Date of Award

5-2013

Degree Type

Dissertation

Embargo Period

11-22-2013

Degree Name

Doctor of Philosophy (PhD)

Department

Teaching and Leadership

Advisor(s)

Steve J. Taylor

Keywords

Adolescent girls, Equity, Gender, Self-determination, Special education, Transitions

Subject Categories

Education

Abstract

Across the United States young women with disabilities are experiencing economic and educational disadvantages. Although post-school outcomes have shown improvement, young women continue to experience high unemployment rates, low wages, and high rates of poverty. In this study, I explore the experiences of four teenage girls who have been labeled as having learning disabilities and intellectual disabilities. Through in-depth interviews, supported collage making, document review, and the AIR Self-Determination Scale, I examine how they experience girlhood, schooling, and transitions. I consider the ways in which adolescent girls with disabilities negotiate special education, social relationships, and the salient and permeable borders of girlhood and adulthood. I consider how the policies and practices of special education both produce and police gendered narratives of behavior and compliance.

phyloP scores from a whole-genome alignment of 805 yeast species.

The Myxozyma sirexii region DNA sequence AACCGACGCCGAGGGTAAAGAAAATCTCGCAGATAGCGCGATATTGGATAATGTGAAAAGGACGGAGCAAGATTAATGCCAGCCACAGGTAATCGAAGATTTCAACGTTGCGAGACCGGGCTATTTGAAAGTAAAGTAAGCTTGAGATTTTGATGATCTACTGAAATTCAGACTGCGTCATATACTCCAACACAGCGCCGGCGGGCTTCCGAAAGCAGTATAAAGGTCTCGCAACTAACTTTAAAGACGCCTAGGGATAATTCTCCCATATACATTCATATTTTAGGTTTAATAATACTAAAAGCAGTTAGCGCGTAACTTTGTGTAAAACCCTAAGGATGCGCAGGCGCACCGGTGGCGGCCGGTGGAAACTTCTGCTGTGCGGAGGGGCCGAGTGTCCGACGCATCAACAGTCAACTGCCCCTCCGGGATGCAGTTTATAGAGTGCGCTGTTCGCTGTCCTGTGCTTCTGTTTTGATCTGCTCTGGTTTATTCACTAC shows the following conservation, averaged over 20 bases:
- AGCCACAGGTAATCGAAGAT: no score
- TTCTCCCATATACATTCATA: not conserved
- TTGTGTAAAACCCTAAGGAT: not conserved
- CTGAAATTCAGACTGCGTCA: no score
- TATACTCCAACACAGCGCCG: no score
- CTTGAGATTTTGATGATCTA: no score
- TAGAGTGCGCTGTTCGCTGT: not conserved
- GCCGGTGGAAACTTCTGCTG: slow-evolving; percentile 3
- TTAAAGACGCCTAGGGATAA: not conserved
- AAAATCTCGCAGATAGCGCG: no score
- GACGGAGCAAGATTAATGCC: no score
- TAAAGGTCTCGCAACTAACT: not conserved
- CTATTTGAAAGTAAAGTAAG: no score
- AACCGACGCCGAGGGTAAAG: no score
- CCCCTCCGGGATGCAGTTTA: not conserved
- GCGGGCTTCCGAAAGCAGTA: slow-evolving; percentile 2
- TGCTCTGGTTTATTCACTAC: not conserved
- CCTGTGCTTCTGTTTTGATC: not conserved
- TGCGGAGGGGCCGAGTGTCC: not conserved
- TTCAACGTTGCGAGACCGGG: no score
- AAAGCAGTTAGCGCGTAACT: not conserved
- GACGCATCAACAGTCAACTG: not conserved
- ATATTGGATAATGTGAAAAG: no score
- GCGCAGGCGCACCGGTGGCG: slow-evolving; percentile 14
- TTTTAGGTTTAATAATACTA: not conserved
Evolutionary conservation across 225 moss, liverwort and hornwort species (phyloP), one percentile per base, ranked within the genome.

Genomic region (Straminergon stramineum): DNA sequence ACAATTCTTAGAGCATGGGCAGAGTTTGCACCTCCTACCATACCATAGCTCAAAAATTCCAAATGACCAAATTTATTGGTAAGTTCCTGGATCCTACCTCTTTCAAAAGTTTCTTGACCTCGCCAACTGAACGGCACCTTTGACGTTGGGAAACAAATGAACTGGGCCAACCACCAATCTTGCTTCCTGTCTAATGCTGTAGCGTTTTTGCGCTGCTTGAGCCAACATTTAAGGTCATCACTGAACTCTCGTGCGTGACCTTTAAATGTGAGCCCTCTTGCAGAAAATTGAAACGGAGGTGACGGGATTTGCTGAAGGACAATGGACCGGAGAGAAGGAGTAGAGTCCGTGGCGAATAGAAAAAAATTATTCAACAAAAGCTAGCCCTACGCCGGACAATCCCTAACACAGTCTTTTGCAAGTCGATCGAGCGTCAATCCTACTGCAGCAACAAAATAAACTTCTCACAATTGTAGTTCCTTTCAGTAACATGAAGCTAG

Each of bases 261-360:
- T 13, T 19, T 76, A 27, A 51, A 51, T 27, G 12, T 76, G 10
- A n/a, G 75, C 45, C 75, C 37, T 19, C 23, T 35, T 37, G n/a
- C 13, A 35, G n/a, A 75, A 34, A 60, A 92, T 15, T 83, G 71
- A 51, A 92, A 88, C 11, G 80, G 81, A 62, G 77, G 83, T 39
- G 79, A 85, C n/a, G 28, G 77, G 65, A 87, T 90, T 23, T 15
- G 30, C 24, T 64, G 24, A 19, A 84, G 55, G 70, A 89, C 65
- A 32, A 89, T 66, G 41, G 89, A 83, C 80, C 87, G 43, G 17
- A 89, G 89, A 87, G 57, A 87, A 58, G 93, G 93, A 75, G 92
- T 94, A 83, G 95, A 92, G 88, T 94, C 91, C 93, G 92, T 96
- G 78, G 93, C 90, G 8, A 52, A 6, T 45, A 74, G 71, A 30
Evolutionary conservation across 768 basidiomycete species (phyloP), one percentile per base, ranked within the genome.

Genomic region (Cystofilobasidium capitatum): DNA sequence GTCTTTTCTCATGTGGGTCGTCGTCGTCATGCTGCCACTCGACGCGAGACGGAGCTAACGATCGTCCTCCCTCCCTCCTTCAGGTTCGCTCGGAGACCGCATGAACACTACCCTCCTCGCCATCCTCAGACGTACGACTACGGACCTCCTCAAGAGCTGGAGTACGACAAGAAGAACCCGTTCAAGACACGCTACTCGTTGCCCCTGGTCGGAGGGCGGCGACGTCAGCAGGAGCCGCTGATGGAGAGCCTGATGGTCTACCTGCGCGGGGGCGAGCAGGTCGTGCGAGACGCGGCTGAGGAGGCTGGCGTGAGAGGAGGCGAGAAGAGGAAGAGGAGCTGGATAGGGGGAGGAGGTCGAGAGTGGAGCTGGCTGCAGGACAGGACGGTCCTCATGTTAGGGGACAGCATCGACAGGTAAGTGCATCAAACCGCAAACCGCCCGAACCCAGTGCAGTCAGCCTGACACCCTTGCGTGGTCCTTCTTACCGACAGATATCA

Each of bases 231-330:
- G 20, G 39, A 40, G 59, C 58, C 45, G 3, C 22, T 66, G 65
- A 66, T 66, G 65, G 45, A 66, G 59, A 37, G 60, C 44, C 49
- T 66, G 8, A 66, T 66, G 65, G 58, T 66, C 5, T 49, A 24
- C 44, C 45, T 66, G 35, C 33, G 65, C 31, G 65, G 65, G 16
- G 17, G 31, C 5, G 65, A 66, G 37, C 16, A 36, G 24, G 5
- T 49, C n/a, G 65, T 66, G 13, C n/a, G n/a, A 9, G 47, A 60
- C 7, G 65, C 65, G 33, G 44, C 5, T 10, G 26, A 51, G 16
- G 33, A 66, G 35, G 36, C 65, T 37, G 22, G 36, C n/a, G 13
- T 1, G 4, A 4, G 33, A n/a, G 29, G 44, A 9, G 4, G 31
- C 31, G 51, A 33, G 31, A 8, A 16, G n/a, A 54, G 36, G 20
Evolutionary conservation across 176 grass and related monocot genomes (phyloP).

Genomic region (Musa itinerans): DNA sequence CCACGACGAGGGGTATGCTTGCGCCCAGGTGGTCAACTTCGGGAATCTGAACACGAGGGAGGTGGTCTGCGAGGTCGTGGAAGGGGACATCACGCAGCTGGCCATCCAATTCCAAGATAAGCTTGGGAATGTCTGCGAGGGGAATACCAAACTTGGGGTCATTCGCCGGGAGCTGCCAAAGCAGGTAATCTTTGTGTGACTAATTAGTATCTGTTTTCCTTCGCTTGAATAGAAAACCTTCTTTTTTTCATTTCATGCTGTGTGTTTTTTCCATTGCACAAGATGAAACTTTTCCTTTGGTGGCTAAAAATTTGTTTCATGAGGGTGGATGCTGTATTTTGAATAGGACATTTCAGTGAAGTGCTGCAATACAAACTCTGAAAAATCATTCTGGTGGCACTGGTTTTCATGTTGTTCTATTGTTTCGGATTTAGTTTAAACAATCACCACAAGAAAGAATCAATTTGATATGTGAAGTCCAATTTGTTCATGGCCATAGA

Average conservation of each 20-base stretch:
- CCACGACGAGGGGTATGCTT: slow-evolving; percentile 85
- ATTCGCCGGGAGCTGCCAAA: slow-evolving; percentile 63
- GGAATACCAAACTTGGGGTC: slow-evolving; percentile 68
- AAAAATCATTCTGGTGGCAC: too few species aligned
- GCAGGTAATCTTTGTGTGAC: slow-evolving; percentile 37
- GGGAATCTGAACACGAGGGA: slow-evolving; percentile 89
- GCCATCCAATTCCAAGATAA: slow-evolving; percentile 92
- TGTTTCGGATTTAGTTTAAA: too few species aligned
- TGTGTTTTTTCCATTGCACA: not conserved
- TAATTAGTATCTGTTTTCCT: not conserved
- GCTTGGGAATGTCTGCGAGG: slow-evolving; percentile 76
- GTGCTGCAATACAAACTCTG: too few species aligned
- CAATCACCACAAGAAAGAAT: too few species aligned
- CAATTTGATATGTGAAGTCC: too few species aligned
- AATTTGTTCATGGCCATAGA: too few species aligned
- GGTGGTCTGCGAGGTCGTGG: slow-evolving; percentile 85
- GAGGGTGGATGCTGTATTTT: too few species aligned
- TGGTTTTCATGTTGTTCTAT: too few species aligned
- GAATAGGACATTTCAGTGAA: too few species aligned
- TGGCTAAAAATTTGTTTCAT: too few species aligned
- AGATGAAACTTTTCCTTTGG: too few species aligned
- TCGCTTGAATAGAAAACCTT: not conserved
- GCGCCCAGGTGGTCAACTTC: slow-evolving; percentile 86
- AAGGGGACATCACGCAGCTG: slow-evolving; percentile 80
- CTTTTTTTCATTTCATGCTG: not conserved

I also examine the liminal space of post-school transitions. I contemplate issues of equity and access to opportunity, while examining the consequences of labeling, segregation, and interlocking systems of oppression such as race, class, and gender on these opportunities. Further, I consider the participants' diverse understandings of and experiences with self-determination. In the conclusion, I present a framework for a more equitable and culturally responsive approach to transitions and describe the implications of this study for teachers, parents, students, and teacher preparation programs.

Access

Open Access

Included in

Education Commons

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